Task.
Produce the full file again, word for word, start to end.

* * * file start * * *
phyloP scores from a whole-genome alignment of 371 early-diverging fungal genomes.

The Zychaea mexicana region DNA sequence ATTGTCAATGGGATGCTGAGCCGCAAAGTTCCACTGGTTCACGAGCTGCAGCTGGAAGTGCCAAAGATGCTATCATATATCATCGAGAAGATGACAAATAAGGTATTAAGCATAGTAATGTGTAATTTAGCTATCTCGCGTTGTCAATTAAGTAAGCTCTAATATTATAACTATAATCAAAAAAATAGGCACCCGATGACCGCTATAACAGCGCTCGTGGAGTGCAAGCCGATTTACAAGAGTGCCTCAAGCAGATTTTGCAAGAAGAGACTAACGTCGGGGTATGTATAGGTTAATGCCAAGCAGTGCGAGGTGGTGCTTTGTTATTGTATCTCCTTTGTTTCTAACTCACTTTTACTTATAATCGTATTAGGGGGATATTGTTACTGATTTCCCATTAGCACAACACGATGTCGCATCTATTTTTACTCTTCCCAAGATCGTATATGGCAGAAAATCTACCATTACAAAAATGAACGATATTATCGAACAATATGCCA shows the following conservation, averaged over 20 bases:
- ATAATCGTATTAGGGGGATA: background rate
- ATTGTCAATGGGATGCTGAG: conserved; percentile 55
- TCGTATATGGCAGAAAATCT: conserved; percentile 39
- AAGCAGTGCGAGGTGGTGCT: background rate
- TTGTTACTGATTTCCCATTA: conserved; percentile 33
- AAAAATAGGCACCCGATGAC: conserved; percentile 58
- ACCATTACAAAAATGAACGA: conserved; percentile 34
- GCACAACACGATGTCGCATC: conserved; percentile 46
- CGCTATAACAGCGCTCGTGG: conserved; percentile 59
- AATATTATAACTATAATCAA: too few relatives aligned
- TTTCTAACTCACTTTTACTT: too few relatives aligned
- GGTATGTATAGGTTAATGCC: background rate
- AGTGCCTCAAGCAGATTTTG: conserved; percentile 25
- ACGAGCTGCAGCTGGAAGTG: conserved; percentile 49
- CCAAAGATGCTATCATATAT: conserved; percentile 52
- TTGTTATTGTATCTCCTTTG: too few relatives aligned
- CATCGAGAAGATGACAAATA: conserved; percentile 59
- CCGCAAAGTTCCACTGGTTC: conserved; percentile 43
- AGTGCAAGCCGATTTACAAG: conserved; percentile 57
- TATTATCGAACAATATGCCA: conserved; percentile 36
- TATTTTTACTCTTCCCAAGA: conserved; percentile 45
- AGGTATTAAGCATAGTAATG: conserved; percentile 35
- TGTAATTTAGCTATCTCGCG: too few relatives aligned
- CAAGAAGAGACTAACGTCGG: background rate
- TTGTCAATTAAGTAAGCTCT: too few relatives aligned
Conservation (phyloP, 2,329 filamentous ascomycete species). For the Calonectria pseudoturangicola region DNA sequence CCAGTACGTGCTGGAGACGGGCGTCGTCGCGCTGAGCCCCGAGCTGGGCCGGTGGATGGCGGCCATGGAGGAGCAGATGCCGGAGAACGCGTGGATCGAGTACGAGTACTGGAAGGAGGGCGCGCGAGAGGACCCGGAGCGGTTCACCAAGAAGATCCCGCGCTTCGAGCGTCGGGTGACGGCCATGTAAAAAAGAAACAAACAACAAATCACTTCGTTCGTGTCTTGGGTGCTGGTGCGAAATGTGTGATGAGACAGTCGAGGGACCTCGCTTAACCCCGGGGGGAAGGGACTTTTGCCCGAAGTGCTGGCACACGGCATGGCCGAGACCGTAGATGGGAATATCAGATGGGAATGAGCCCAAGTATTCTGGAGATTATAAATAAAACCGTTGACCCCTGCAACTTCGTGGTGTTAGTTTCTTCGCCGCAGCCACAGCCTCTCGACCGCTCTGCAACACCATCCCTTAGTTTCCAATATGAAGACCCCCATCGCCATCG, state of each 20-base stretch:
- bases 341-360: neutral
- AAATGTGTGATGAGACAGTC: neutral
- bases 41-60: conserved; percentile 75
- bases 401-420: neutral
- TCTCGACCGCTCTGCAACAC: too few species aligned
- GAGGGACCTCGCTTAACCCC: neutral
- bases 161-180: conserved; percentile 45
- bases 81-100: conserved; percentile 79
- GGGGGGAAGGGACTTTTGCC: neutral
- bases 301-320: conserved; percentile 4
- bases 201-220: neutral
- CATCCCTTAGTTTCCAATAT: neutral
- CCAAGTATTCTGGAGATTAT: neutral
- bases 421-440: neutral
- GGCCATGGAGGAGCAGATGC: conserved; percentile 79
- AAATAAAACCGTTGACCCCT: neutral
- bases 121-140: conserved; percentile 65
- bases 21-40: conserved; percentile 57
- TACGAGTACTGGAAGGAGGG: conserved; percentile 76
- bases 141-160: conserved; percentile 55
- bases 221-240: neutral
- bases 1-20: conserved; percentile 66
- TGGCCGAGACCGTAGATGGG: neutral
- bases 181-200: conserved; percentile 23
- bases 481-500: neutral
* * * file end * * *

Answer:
phyloP scores from a whole-genome alignment of 371 early-diverging fungal genomes.

The Zychaea mexicana region DNA sequence ATTGTCAATGGGATGCTGAGCCGCAAAGTTCCACTGGTTCACGAGCTGCAGCTGGAAGTGCCAAAGATGCTATCATATATCATCGAGAAGATGACAAATAAGGTATTAAGCATAGTAATGTGTAATTTAGCTATCTCGCGTTGTCAATTAAGTAAGCTCTAATATTATAACTATAATCAAAAAAATAGGCACCCGATGACCGCTATAACAGCGCTCGTGGAGTGCAAGCCGATTTACAAGAGTGCCTCAAGCAGATTTTGCAAGAAGAGACTAACGTCGGGGTATGTATAGGTTAATGCCAAGCAGTGCGAGGTGGTGCTTTGTTATTGTATCTCCTTTGTTTCTAACTCACTTTTACTTATAATCGTATTAGGGGGATATTGTTACTGATTTCCCATTAGCACAACACGATGTCGCATCTATTTTTACTCTTCCCAAGATCGTATATGGCAGAAAATCTACCATTACAAAAATGAACGATATTATCGAACAATATGCCA shows the following conservation, averaged over 20 bases:
- ATAATCGTATTAGGGGGATA: background rate
- ATTGTCAATGGGATGCTGAG: conserved; percentile 55
- TCGTATATGGCAGAAAATCT: conserved; percentile 39
- AAGCAGTGCGAGGTGGTGCT: background rate
- TTGTTACTGATTTCCCATTA: conserved; percentile 33
- AAAAATAGGCACCCGATGAC: conserved; percentile 58
- ACCATTACAAAAATGAACGA: conserved; percentile 34
- GCACAACACGATGTCGCATC: conserved; percentile 46
- CGCTATAACAGCGCTCGTGG: conserved; percentile 59
- AATATTATAACTATAATCAA: too few relatives aligned
- TTTCTAACTCACTTTTACTT: too few relatives aligned
- GGTATGTATAGGTTAATGCC: background rate
- AGTGCCTCAAGCAGATTTTG: conserved; percentile 25
- ACGAGCTGCAGCTGGAAGTG: conserved; percentile 49
- CCAAAGATGCTATCATATAT: conserved; percentile 52
- TTGTTATTGTATCTCCTTTG: too few relatives aligned
- CATCGAGAAGATGACAAATA: conserved; percentile 59
- CCGCAAAGTTCCACTGGTTC: conserved; percentile 43
- AGTGCAAGCCGATTTACAAG: conserved; percentile 57
- TATTATCGAACAATATGCCA: conserved; percentile 36
- TATTTTTACTCTTCCCAAGA: conserved; percentile 45
- AGGTATTAAGCATAGTAATG: conserved; percentile 35
- TGTAATTTAGCTATCTCGCG: too few relatives aligned
- CAAGAAGAGACTAACGTCGG: background rate
- TTGTCAATTAAGTAAGCTCT: too few relatives aligned
Conservation (phyloP, 2,329 filamentous ascomycete species). For the Calonectria pseudoturangicola region DNA sequence CCAGTACGTGCTGGAGACGGGCGTCGTCGCGCTGAGCCCCGAGCTGGGCCGGTGGATGGCGGCCATGGAGGAGCAGATGCCGGAGAACGCGTGGATCGAGTACGAGTACTGGAAGGAGGGCGCGCGAGAGGACCCGGAGCGGTTCACCAAGAAGATCCCGCGCTTCGAGCGTCGGGTGACGGCCATGTAAAAAAGAAACAAACAACAAATCACTTCGTTCGTGTCTTGGGTGCTGGTGCGAAATGTGTGATGAGACAGTCGAGGGACCTCGCTTAACCCCGGGGGGAAGGGACTTTTGCCCGAAGTGCTGGCACACGGCATGGCCGAGACCGTAGATGGGAATATCAGATGGGAATGAGCCCAAGTATTCTGGAGATTATAAATAAAACCGTTGACCCCTGCAACTTCGTGGTGTTAGTTTCTTCGCCGCAGCCACAGCCTCTCGACCGCTCTGCAACACCATCCCTTAGTTTCCAATATGAAGACCCCCATCGCCATCG, state of each 20-base stretch:
- bases 341-360: neutral
- AAATGTGTGATGAGACAGTC: neutral
- bases 41-60: conserved; percentile 75
- bases 401-420: neutral
- TCTCGACCGCTCTGCAACAC: too few species aligned
- GAGGGACCTCGCTTAACCCC: neutral
- bases 161-180: conserved; percentile 45
- bases 81-100: conserved; percentile 79
- GGGGGGAAGGGACTTTTGCC: neutral
- bases 301-320: conserved; percentile 4
- bases 201-220: neutral
- CATCCCTTAGTTTCCAATAT: neutral
- CCAAGTATTCTGGAGATTAT: neutral
- bases 421-440: neutral
- GGCCATGGAGGAGCAGATGC: conserved; percentile 79
- AAATAAAACCGTTGACCCCT: neutral
- bases 121-140: conserved; percentile 65
- bases 21-40: conserved; percentile 57
- TACGAGTACTGGAAGGAGGG: conserved; percentile 76
- bases 141-160: conserved; percentile 55
- bases 221-240: neutral
- bases 1-20: conserved; percentile 66
- TGGCCGAGACCGTAGATGGG: neutral
- bases 181-200: conserved; percentile 23
- bases 481-500: neutral